Procedure : 2019/2870(RSP)
Document stages in plenary
Document selected : B9-0083/2020

Texts tabled :

B9-0083/2020

Debates :

Votes :

PV 30/01/2020 - 5.10
CRE 30/01/2020 - 5.10
Explanations of votes

Texts adopted :


<Date>{22/01/2020}22.1.2020</Date>
<NoDocSe>B9‑0083/2020</NoDocSe>
PDF 129kWORD 43k

<TitreType>MOTION FOR A RESOLUTION</TitreType>

<TitreSuite>to wind up the debate on the statement by the Commission</TitreSuite>

<TitreRecueil>pursuant to Rule 132(2) of the Rules of Procedure</TitreRecueil>


<Titre>on the gender pay gap</Titre>

<DocRef>(2019/2870(RSP))</DocRef>


<RepeatBlock-By><Depute>Christine Anderson, France Jamet, Nicolaus Fest, Joachim Kuhs</Depute>

<Commission>{ID}on behalf of the ID Group</Commission>

</RepeatBlock-By>


B9‑0083/2020

European Parliament resolution on the gender pay gap

(2019/2870(RSP))

The European Parliament,

 having regard to the statement by the Commission of 13 January 2020 on the gender pay gap,

 having regard to the Commission’s answer to Written Question P-003684/2019,

 having regard to Article 153 of the Treaty on the Functioning of the European Union (TFEU),

 having regard to Rule 132(2) of its Rules of Procedure,

A. whereas the gender pay gap (GPG) is defined as the difference between the average gross hourly earnings of men and women, expressed as a percentage of the average gross hourly earnings of men;

B. whereas the GPG is officially defined as ‘unadjusted’, in other words not adjusted according to individual characteristics;

C. whereas the EU has been making concerted efforts to close the GPG for quite some time;

D. whereas data on sector-specific GPG averages in the EU is currently unavailable, and the Commission does not gather such data;

1. Recalls that wage-setting mechanisms are the responsibility of the Member States and social partners;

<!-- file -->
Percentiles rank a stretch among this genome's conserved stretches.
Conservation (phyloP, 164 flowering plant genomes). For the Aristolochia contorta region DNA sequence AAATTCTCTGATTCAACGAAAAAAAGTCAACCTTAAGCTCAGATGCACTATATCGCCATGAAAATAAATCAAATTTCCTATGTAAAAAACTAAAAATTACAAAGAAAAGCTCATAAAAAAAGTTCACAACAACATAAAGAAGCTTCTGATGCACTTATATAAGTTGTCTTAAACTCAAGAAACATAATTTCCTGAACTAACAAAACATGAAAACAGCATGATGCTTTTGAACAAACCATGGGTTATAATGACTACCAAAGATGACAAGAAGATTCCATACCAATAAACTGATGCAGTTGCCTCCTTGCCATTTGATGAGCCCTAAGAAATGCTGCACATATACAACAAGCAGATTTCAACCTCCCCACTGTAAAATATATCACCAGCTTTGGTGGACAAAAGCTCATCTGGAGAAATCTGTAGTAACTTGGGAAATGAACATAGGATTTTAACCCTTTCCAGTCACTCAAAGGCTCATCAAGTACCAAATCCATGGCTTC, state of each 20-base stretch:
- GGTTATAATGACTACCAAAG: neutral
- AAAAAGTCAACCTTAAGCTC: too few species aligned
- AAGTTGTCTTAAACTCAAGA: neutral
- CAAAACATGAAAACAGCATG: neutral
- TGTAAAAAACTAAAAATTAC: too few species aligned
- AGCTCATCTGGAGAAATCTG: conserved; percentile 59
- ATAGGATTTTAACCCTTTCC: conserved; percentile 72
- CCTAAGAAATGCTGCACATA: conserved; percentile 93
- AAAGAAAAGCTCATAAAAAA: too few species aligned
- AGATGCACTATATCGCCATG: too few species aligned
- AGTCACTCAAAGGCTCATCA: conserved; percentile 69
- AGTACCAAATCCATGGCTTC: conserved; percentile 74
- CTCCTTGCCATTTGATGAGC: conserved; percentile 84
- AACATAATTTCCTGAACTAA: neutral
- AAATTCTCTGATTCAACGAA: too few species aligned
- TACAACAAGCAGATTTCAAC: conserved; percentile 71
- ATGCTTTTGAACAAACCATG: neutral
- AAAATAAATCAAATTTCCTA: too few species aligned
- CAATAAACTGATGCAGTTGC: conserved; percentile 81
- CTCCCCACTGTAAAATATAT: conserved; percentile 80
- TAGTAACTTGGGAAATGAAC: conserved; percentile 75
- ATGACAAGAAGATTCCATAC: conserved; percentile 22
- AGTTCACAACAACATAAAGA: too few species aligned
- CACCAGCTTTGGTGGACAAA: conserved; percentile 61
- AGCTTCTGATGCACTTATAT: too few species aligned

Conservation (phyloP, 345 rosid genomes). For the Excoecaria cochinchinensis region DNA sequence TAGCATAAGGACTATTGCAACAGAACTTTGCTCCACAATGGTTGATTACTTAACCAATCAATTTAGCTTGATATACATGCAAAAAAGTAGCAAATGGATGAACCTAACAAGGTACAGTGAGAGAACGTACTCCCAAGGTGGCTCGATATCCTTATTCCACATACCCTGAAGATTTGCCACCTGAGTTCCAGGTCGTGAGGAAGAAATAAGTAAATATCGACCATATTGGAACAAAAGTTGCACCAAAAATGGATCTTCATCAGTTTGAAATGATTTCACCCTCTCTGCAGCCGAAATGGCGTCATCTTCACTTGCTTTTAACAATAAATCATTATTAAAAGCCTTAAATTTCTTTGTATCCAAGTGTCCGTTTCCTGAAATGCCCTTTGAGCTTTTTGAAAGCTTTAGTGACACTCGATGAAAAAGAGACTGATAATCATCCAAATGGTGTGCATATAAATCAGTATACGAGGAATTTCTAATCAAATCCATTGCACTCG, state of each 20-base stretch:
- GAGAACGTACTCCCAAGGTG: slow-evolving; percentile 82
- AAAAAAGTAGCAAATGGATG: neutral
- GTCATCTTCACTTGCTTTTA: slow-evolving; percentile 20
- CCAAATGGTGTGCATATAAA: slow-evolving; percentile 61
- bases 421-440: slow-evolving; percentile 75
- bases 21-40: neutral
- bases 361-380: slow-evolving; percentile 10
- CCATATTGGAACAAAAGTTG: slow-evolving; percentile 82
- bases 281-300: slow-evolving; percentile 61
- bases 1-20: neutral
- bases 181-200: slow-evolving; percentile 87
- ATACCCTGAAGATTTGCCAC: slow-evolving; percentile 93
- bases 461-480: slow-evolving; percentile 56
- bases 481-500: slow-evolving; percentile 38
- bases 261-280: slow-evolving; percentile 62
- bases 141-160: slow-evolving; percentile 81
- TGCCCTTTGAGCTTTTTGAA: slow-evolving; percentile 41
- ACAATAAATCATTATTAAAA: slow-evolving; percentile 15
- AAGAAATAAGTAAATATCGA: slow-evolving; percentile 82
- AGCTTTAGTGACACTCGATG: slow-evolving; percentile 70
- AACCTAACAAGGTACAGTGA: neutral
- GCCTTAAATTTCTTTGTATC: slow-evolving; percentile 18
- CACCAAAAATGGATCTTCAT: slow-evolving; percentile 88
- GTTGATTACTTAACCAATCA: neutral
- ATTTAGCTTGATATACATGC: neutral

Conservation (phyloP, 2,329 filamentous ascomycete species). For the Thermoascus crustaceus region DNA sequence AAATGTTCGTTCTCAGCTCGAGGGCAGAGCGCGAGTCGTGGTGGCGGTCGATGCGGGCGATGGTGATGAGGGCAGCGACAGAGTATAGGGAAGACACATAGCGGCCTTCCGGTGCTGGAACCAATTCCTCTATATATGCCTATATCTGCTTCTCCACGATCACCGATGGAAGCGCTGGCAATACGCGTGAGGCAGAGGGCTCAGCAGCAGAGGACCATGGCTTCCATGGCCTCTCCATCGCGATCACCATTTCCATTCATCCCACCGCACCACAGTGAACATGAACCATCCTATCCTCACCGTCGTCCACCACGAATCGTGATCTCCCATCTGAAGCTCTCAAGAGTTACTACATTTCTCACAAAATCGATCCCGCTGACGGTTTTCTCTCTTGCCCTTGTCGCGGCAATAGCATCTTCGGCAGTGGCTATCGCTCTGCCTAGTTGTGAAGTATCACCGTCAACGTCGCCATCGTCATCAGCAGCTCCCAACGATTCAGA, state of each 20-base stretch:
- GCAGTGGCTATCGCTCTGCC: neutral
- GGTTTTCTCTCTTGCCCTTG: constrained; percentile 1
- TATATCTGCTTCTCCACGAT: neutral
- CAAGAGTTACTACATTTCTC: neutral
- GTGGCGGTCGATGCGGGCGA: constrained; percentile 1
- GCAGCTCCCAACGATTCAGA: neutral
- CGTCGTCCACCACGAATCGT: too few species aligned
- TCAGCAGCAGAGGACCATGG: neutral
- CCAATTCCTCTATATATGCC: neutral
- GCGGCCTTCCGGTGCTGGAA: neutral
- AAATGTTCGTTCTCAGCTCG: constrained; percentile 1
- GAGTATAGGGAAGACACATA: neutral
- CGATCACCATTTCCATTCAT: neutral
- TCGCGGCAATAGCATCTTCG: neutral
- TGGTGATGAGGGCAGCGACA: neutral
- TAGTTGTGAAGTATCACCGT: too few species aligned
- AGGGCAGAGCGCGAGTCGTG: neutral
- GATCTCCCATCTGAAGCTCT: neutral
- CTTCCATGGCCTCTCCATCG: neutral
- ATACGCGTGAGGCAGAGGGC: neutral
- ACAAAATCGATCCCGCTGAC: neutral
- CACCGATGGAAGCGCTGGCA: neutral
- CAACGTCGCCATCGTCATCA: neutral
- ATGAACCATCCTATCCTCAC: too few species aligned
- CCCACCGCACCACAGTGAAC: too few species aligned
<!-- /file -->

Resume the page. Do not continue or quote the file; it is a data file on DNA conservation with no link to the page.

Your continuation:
2. Recalls that Article 153(5) of the TFEU explicitly excludes pay from the remit of EU action;

3. Considers that, in line with the principle of subsidiarity, the Commission should not interfere with the labour markets of the Member States and their respective frameworks;

4. Recalls the incomplete nature of the definition of the GPG, which is not adjusted and therefore does not take into account individual characteristics that may explain part or all of the earnings difference, such as differences in education, hours worked, type of job, and career breaks or part-time work after having children;

5. Points out that the Commission explains the residual GPG in certain studies by referring to omitted variables (such as career breaks) and unobservable variables (such as negotiating advantages), as well as gender-specific preferences for the choice of education and career;

6. Recalls that numerous studies show that if an adjusted measure is used, the GPG only barely exceeds statistical error tolerance;

7. Calls for all future analysis to build on an adjusted GPG, taking into account all observable aspects that could potentially influence pay, such as career breaks, gender-specific preferences for the choice of careers in certain sectors, etc.;

8. Instructs its President to forward this resolution to the Commission, the Council, the European Institute for Gender Equality and the governments and parliaments of the Member States.

 

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